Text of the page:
Book Learning for Iaido?

I’ve seen several FB videos and posts of people doing iaido the last few weeks to varying degrees of maturity and accuracy. One fellow admits he’s only learned from videos, and has mixed things up a bit without having a sensei or a consistent style to base it upon, though he’s calling it “seitei.”

Another, a self-proclaimed Master steps through some kata to which he’s changed some of the basic techniques, and moves through them with no consciousness of the opponent(s) of whom he’s supposed to be reacting to, no timing or grace. There’s no depth of practice, though he boasts years of experience and some level of mastery.

Maybe I’m too critical, after all my own iaido could easily be criticized on various levels and faults found. I know I have a long list of things to work on and improve.

Kihon, breathing, posture, timing, “presence” all come from experience and time practicing with someone to correct you – putting in the time with a heart set to listen, apply, and learn.

I think that learning from books and videos as a supplement to receiving instruction from a sensei is absolutely possible and encouraged – as long as the materials are accurate and detailed. But without that initial “introduction” to something, say jo, it would be very hard to capture the essence of jo. Without getting swung at in tachi-uchi by the Uchidachi, it would be very hard to capture the reaction and timing in a video. Without having a sensei to say, “Show me,” and then getting points for improvement, is improvement to a higher level even possible?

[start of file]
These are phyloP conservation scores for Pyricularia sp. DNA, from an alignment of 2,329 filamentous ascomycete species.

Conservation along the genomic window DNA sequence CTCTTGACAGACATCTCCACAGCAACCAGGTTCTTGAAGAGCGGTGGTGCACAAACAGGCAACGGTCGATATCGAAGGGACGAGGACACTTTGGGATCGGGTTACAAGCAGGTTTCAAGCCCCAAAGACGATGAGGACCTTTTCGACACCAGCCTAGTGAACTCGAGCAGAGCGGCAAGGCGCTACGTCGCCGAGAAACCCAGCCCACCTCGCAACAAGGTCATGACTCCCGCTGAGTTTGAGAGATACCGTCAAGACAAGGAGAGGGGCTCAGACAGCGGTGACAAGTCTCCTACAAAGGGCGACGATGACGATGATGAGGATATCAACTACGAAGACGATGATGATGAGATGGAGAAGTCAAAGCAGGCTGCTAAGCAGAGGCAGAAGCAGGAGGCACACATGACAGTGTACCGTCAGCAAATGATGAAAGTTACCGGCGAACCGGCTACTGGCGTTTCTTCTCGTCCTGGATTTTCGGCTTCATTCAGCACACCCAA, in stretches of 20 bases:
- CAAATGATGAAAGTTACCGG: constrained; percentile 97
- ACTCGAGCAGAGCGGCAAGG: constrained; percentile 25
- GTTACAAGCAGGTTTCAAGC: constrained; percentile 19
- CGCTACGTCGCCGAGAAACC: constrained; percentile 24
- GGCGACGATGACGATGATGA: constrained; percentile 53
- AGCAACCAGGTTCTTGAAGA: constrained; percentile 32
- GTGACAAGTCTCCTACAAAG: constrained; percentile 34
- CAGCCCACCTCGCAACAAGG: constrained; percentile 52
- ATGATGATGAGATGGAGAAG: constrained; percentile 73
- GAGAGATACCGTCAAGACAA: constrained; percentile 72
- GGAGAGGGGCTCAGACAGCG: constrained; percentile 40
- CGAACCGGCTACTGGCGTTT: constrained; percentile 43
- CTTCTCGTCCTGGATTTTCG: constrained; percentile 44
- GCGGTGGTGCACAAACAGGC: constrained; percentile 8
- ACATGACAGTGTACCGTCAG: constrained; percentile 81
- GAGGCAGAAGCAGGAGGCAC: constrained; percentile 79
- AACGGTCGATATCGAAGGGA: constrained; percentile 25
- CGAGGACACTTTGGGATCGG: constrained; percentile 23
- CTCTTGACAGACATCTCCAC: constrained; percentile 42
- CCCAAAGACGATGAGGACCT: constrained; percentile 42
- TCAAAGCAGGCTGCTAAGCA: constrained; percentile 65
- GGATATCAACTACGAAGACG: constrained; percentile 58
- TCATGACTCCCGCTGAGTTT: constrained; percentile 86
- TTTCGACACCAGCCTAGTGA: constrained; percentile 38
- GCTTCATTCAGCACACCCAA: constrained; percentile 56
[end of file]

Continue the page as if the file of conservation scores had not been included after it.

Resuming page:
I don’t know what inspired me to write this, or where it’s even going, except maybe to say, “Find a sensei, or at least go to a seminar or something on occasion to get the “real” thing. If you can, stick with them and attend regularly. Then study the writings and the videos to “tune a bit,” but make sure they’re the right videos and not just guys doing iaido. Stick with one style. Then get back with a sensei again. And most of all, have a heart that is humble and open to being corrected. Practice without distraction and with an attitude of not just “doing” the moves, but with thinking why and how you’re doing the moves. Execute, analyze, repeat. Get some feedback. Take to heart that feedback. Then execute, analyze, repeat again.

Then, maybe someday you’ll be able to execute one of the kata you’re practicing to your satisfaction.

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